The most complete text of Unification Thought is New Essentials of Unification Thought: Head-Wing Thought (Tokyo: UTI-Japan, 2005). For the full text, see http://www.unification-thought.org/neut/nEssentials.pdf. Accessed March 23, 2015.
 Sun Myung Moon, Exposition of the Divine Principle (New York: Holy Spirit Association for the Unification of World Christianity, 1996).
 Glenn Strait, a key organizer of the ICUS, notes that contrary to Rev. Moon’s expectation, Unification Thought did not gain appeal and acclaim by intellectuals. See “Lessons from Reverend Moon’s New Cultural Strategy,” Applied Unificationism (Blog), October 6, 2014. http://appliedunificationism.com/2014/10/06/lessons-from-reverend-moons-new-culture-strategy/. Accessed March 29, 2015.
 I am referring to Jürgen Habermas for the contrast between “instrumental rationality” and “communicative rationality.” See Jürgen Habermas, The Theory of Communicative Action (Boston: Beacon Press, 1984). For a critique of “instrumental rationality,” see Martin Heidegger, The Question Concerning Technology, and Other Essays (New York: Harper & Row, 1977).
 Edmund Husserl, for example, distinguished philosophy from other sciences as the self-reflective discipline, in “Philosophy as Rigorous Science,” trans. in Q. Lauer (ed.), Phenomenology and the Crisis of Philosophy (New York: Harper 1965).
 The paradox of inquiry is formulated by Plato and it is known as “Meno’s Paradox” (Meno 80d-e). If you know what you are looking for, the inquiry is unnecessary. If you do not know what you are looking for, the inquiry is impossible. Plato’s solution to this paradox is the theory of recollection. Another way to understand the process of knowing is to view it as turning what was implicitly understood into an explicit understanding. Thus, understanding itself has a circular process, which is a part of the “hermeneutic circle.”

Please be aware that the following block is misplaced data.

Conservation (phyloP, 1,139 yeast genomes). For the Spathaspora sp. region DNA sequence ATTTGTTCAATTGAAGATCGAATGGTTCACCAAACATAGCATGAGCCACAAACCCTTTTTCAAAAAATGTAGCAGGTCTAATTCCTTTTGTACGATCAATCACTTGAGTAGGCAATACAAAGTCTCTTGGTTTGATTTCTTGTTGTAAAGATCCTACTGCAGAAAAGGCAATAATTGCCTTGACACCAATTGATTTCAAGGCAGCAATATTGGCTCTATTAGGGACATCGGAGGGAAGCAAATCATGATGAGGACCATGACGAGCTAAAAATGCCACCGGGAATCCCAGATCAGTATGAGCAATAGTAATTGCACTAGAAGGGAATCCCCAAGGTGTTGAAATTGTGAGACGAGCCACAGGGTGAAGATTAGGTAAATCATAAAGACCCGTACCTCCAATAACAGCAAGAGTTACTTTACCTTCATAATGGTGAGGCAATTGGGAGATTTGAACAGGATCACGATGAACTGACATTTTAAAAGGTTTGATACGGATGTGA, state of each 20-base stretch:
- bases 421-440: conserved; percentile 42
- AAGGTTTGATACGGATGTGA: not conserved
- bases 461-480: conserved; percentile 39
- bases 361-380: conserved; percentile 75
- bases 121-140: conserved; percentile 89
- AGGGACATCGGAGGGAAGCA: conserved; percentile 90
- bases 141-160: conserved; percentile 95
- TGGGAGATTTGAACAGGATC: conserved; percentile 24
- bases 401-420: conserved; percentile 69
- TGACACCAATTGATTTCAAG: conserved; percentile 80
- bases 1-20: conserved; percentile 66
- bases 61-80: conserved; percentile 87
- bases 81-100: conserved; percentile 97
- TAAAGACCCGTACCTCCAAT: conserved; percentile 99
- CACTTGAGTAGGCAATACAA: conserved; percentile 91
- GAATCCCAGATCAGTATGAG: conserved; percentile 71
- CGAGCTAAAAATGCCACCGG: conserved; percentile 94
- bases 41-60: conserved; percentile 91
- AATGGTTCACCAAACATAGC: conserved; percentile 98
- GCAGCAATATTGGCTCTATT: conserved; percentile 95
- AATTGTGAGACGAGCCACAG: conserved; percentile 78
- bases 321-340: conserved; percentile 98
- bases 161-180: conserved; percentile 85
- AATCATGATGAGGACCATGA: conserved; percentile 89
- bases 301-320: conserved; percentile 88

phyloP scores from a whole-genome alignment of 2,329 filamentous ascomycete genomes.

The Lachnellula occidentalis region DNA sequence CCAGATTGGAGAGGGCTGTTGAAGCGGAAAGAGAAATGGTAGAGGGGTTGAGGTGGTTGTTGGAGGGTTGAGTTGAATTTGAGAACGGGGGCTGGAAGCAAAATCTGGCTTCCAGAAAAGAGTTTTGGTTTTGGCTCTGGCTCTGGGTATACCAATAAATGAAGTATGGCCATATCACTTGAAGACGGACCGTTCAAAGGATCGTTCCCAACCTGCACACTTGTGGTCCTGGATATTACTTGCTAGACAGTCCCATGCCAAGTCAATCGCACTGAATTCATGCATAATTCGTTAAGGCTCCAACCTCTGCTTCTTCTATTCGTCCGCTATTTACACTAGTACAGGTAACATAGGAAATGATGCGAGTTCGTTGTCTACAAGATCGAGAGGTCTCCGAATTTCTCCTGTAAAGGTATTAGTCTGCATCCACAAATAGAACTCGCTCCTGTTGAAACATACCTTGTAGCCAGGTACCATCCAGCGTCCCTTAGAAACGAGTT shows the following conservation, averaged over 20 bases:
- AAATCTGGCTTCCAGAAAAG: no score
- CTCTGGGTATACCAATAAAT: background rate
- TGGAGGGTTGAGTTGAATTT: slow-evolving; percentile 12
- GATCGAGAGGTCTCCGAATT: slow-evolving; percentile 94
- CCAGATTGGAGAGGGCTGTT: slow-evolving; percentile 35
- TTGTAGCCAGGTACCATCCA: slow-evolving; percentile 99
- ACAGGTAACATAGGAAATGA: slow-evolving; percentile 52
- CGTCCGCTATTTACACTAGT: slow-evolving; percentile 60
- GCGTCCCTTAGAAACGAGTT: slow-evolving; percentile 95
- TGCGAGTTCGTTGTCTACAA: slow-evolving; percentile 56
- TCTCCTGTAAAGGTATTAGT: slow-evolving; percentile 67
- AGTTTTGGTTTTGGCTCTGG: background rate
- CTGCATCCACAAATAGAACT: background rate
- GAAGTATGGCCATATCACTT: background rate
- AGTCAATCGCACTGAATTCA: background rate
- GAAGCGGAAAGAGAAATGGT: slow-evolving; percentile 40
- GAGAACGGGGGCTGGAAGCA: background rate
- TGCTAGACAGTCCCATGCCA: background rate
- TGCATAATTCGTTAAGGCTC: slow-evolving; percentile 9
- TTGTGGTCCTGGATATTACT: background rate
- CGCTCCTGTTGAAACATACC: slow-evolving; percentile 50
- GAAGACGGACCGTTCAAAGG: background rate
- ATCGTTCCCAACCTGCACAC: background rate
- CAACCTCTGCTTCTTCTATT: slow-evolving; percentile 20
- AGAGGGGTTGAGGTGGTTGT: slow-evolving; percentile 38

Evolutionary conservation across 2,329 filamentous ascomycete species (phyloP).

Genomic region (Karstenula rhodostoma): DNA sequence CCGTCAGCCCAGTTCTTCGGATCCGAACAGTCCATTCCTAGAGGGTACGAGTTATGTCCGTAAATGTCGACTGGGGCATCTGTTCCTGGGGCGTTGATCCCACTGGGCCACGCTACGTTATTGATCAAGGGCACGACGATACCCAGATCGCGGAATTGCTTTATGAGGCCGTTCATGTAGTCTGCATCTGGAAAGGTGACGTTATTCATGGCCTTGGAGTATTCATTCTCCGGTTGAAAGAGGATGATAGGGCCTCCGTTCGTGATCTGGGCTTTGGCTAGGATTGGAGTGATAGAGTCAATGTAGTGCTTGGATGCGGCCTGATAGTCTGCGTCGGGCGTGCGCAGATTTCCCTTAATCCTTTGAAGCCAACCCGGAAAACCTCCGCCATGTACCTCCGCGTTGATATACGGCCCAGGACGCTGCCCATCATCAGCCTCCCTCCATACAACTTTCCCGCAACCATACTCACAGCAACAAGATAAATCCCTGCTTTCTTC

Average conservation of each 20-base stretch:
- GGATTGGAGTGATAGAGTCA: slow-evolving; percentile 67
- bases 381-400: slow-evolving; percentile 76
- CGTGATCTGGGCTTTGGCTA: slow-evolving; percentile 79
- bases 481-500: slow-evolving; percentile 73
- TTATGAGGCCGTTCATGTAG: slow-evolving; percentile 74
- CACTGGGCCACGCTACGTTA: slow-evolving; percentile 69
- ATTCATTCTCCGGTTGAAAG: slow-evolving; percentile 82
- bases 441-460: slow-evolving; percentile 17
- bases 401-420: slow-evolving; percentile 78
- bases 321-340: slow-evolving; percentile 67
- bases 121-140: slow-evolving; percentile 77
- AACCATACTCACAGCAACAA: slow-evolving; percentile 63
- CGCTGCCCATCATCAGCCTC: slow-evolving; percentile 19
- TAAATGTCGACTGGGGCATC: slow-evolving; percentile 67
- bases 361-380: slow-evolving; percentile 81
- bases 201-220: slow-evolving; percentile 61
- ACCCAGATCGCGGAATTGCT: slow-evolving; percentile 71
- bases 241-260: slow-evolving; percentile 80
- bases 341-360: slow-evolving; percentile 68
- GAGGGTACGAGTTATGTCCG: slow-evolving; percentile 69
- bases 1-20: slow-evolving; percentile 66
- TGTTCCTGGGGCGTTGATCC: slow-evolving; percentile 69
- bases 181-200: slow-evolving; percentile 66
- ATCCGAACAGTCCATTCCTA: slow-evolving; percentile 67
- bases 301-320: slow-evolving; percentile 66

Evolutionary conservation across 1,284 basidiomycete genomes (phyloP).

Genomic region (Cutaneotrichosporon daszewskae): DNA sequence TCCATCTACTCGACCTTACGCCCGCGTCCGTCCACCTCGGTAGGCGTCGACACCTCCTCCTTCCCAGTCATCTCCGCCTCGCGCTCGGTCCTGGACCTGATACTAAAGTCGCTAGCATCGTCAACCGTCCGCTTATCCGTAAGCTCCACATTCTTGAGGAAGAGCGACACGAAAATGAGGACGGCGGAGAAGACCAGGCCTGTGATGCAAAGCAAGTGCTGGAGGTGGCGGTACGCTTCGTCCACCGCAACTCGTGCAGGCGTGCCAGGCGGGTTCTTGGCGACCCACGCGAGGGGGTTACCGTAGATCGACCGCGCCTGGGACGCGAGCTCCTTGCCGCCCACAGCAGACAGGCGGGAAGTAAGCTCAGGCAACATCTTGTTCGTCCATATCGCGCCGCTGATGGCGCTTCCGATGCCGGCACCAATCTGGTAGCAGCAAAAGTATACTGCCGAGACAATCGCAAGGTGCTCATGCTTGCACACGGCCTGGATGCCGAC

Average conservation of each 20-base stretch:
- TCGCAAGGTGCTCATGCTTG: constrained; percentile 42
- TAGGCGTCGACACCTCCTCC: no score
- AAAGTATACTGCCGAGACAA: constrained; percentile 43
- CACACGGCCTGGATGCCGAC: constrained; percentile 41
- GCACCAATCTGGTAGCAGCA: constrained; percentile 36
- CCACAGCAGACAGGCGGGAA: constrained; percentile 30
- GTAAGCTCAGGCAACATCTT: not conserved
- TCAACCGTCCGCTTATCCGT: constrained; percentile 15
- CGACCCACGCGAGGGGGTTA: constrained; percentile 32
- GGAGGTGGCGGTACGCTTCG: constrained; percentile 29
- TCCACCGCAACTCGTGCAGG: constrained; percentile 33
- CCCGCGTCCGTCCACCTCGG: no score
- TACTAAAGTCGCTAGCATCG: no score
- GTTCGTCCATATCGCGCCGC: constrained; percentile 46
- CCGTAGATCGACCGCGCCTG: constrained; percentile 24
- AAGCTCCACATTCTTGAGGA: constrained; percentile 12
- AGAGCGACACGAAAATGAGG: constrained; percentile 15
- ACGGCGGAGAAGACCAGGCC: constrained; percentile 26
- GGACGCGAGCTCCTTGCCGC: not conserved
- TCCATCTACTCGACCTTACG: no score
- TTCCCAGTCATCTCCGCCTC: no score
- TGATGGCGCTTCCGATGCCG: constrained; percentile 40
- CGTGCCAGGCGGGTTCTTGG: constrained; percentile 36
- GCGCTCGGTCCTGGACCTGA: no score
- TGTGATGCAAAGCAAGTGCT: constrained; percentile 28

Heidegger elaborated the necessity of heritage for any human understanding and Gadamer further clarified how tradition and authority work in any interpretation. They both argued against the Enlightenment concept of rationality as prejudice-free or tradition-free knowledge. They argued that human understanding or interpretation is possible based upon the past. Thus, a critical analysis of its heritage is inevitable for any discourse. See Martin Heidegger, Being and Time (New York: Harper, 1962), and Hans-Georg Gadamer, Truth and Method (New York: Seabury Press, 1975).
 Hermeneutic circles exist at multiple levels: part and whole; pre-understanding and understanding. For example, to understand the words in a given language, one must know the relationship between the part (word) and the whole (language) on a number of levels. In this way, the hermeneutic inquiry is circular.
 Exposition of the Divine Principle, p. 8.
 Ibid., p. 7.
 Ibid. pp. 6-7.
 For themes of ICUS, see http://www.icus.org/index.php?cat=info&top=history. Accessed March 29, 2015.
 UT was discussed as the central theme in the philosophy session beginning with the 13th ICUS, and Dr. Sang Hun Lee became a permanent honorable chair on the committee beginning with the 18th ICUS.
 Strait, “Lessons from Reverend Moon’s New Cultural Strategy.”
 See the Research Institute for the Integration of World Thought website for information. http://www.unification-thought.org/index.html. Accessed June 1, 2015.
 Exactitude is the rigor in mathematics and logic, whereas prudence is the norm in practical discipline such as politics and ethics. Aristotle is the first intellectual to classify various disciplines according to the nature of phenomena and its proper methodology.
 As the term “sophistry” implies, Sophists are known as morally decadent relativists or even nihilists. This image was created primarily by Plato’s negative depiction of the Sophists as opponents of Socrates. Their perspectives, however, can be comparable to those of social scientists by today’s standard. They argued not based upon moral idealism, such as Plato did, but from realistic assessment of human behaviors driven by power, incentives, and appearances.
 I am using “methodology” in a broad sense. Strictly speaking, some are critical of “methodologism.” Gadamer, for example, developed his philosophical hermeneutics against modern methodologism.